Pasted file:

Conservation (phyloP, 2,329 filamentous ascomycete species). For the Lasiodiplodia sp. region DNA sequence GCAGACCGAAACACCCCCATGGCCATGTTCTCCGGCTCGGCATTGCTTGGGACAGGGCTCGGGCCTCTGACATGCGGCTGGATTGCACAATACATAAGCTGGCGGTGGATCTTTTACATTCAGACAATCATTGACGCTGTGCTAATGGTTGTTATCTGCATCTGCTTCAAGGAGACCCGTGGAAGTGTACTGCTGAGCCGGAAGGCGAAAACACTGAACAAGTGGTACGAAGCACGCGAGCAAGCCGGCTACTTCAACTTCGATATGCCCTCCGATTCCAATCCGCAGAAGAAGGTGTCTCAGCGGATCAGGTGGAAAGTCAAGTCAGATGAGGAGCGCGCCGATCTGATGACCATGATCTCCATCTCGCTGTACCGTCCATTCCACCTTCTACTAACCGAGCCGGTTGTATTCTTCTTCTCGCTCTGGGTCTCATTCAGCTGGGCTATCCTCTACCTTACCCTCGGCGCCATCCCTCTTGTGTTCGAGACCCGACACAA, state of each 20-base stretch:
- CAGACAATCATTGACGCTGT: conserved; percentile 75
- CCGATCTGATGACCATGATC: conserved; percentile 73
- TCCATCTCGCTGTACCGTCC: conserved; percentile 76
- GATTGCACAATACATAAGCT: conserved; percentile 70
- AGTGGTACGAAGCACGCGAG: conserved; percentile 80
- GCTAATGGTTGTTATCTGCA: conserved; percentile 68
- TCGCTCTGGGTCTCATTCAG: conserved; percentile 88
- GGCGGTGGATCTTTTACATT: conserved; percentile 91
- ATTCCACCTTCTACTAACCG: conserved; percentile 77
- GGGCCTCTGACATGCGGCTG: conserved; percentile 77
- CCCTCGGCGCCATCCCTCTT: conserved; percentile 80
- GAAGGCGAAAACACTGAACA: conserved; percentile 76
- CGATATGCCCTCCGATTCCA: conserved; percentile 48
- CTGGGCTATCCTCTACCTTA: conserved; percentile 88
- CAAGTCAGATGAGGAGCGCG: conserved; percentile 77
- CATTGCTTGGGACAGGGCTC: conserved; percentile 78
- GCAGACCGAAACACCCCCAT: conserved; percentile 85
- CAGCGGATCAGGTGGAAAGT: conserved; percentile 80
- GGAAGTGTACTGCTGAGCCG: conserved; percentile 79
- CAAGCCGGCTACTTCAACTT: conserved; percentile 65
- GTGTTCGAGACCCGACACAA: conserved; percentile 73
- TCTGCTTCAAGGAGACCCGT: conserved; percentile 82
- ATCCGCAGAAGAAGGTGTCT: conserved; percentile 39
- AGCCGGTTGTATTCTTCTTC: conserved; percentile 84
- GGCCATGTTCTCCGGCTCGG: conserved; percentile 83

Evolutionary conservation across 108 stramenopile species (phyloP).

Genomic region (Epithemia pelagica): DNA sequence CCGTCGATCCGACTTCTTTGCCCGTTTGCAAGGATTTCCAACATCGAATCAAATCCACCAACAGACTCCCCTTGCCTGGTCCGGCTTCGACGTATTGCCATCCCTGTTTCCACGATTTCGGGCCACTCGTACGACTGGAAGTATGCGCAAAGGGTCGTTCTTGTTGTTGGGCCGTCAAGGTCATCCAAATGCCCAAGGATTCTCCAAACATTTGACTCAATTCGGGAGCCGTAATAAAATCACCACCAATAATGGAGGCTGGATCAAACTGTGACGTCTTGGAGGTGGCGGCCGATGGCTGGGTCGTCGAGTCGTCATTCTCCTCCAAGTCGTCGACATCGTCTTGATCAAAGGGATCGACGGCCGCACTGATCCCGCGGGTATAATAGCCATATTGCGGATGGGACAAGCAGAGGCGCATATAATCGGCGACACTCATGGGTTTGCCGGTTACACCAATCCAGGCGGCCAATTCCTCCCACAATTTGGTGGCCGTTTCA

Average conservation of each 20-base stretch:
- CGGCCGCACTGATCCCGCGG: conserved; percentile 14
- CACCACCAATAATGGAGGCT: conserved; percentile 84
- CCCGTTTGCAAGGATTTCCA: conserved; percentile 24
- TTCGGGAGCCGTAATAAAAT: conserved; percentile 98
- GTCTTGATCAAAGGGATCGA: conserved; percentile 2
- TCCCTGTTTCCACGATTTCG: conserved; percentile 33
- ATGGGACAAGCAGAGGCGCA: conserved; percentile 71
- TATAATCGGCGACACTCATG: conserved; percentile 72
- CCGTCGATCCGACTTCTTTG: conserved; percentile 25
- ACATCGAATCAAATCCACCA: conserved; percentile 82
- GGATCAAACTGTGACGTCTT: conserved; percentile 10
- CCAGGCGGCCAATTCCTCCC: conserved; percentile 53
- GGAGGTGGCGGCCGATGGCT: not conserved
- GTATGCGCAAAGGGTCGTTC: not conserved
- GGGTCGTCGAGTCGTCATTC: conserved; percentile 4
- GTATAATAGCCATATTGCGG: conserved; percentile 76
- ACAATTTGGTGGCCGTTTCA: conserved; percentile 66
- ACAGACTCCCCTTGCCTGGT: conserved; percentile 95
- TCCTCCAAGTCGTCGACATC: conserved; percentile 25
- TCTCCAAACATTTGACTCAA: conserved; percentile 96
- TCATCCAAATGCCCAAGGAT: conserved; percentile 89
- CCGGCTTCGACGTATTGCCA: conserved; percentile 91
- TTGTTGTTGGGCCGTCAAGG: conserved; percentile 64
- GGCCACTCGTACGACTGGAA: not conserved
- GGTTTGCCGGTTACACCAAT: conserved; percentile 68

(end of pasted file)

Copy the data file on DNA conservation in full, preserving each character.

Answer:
Conservation (phyloP, 2,329 filamentous ascomycete species). For the Lasiodiplodia sp. region DNA sequence GCAGACCGAAACACCCCCATGGCCATGTTCTCCGGCTCGGCATTGCTTGGGACAGGGCTCGGGCCTCTGACATGCGGCTGGATTGCACAATACATAAGCTGGCGGTGGATCTTTTACATTCAGACAATCATTGACGCTGTGCTAATGGTTGTTATCTGCATCTGCTTCAAGGAGACCCGTGGAAGTGTACTGCTGAGCCGGAAGGCGAAAACACTGAACAAGTGGTACGAAGCACGCGAGCAAGCCGGCTACTTCAACTTCGATATGCCCTCCGATTCCAATCCGCAGAAGAAGGTGTCTCAGCGGATCAGGTGGAAAGTCAAGTCAGATGAGGAGCGCGCCGATCTGATGACCATGATCTCCATCTCGCTGTACCGTCCATTCCACCTTCTACTAACCGAGCCGGTTGTATTCTTCTTCTCGCTCTGGGTCTCATTCAGCTGGGCTATCCTCTACCTTACCCTCGGCGCCATCCCTCTTGTGTTCGAGACCCGACACAA, state of each 20-base stretch:
- CAGACAATCATTGACGCTGT: conserved; percentile 75
- CCGATCTGATGACCATGATC: conserved; percentile 73
- TCCATCTCGCTGTACCGTCC: conserved; percentile 76
- GATTGCACAATACATAAGCT: conserved; percentile 70
- AGTGGTACGAAGCACGCGAG: conserved; percentile 80
- GCTAATGGTTGTTATCTGCA: conserved; percentile 68
- TCGCTCTGGGTCTCATTCAG: conserved; percentile 88
- GGCGGTGGATCTTTTACATT: conserved; percentile 91
- ATTCCACCTTCTACTAACCG: conserved; percentile 77
- GGGCCTCTGACATGCGGCTG: conserved; percentile 77
- CCCTCGGCGCCATCCCTCTT: conserved; percentile 80
- GAAGGCGAAAACACTGAACA: conserved; percentile 76
- CGATATGCCCTCCGATTCCA: conserved; percentile 48
- CTGGGCTATCCTCTACCTTA: conserved; percentile 88
- CAAGTCAGATGAGGAGCGCG: conserved; percentile 77
- CATTGCTTGGGACAGGGCTC: conserved; percentile 78
- GCAGACCGAAACACCCCCAT: conserved; percentile 85
- CAGCGGATCAGGTGGAAAGT: conserved; percentile 80
- GGAAGTGTACTGCTGAGCCG: conserved; percentile 79
- CAAGCCGGCTACTTCAACTT: conserved; percentile 65
- GTGTTCGAGACCCGACACAA: conserved; percentile 73
- TCTGCTTCAAGGAGACCCGT: conserved; percentile 82
- ATCCGCAGAAGAAGGTGTCT: conserved; percentile 39
- AGCCGGTTGTATTCTTCTTC: conserved; percentile 84
- GGCCATGTTCTCCGGCTCGG: conserved; percentile 83

Evolutionary conservation across 108 stramenopile species (phyloP).

Genomic region (Epithemia pelagica): DNA sequence CCGTCGATCCGACTTCTTTGCCCGTTTGCAAGGATTTCCAACATCGAATCAAATCCACCAACAGACTCCCCTTGCCTGGTCCGGCTTCGACGTATTGCCATCCCTGTTTCCACGATTTCGGGCCACTCGTACGACTGGAAGTATGCGCAAAGGGTCGTTCTTGTTGTTGGGCCGTCAAGGTCATCCAAATGCCCAAGGATTCTCCAAACATTTGACTCAATTCGGGAGCCGTAATAAAATCACCACCAATAATGGAGGCTGGATCAAACTGTGACGTCTTGGAGGTGGCGGCCGATGGCTGGGTCGTCGAGTCGTCATTCTCCTCCAAGTCGTCGACATCGTCTTGATCAAAGGGATCGACGGCCGCACTGATCCCGCGGGTATAATAGCCATATTGCGGATGGGACAAGCAGAGGCGCATATAATCGGCGACACTCATGGGTTTGCCGGTTACACCAATCCAGGCGGCCAATTCCTCCCACAATTTGGTGGCCGTTTCA

Average conservation of each 20-base stretch:
- CGGCCGCACTGATCCCGCGG: conserved; percentile 14
- CACCACCAATAATGGAGGCT: conserved; percentile 84
- CCCGTTTGCAAGGATTTCCA: conserved; percentile 24
- TTCGGGAGCCGTAATAAAAT: conserved; percentile 98
- GTCTTGATCAAAGGGATCGA: conserved; percentile 2
- TCCCTGTTTCCACGATTTCG: conserved; percentile 33
- ATGGGACAAGCAGAGGCGCA: conserved; percentile 71
- TATAATCGGCGACACTCATG: conserved; percentile 72
- CCGTCGATCCGACTTCTTTG: conserved; percentile 25
- ACATCGAATCAAATCCACCA: conserved; percentile 82
- GGATCAAACTGTGACGTCTT: conserved; percentile 10
- CCAGGCGGCCAATTCCTCCC: conserved; percentile 53
- GGAGGTGGCGGCCGATGGCT: not conserved
- GTATGCGCAAAGGGTCGTTC: not conserved
- GGGTCGTCGAGTCGTCATTC: conserved; percentile 4
- GTATAATAGCCATATTGCGG: conserved; percentile 76
- ACAATTTGGTGGCCGTTTCA: conserved; percentile 66
- ACAGACTCCCCTTGCCTGGT: conserved; percentile 95
- TCCTCCAAGTCGTCGACATC: conserved; percentile 25
- TCTCCAAACATTTGACTCAA: conserved; percentile 96
- TCATCCAAATGCCCAAGGAT: conserved; percentile 89
- CCGGCTTCGACGTATTGCCA: conserved; percentile 91
- TTGTTGTTGGGCCGTCAAGG: conserved; percentile 64
- GGCCACTCGTACGACTGGAA: not conserved
- GGTTTGCCGGTTACACCAAT: conserved; percentile 68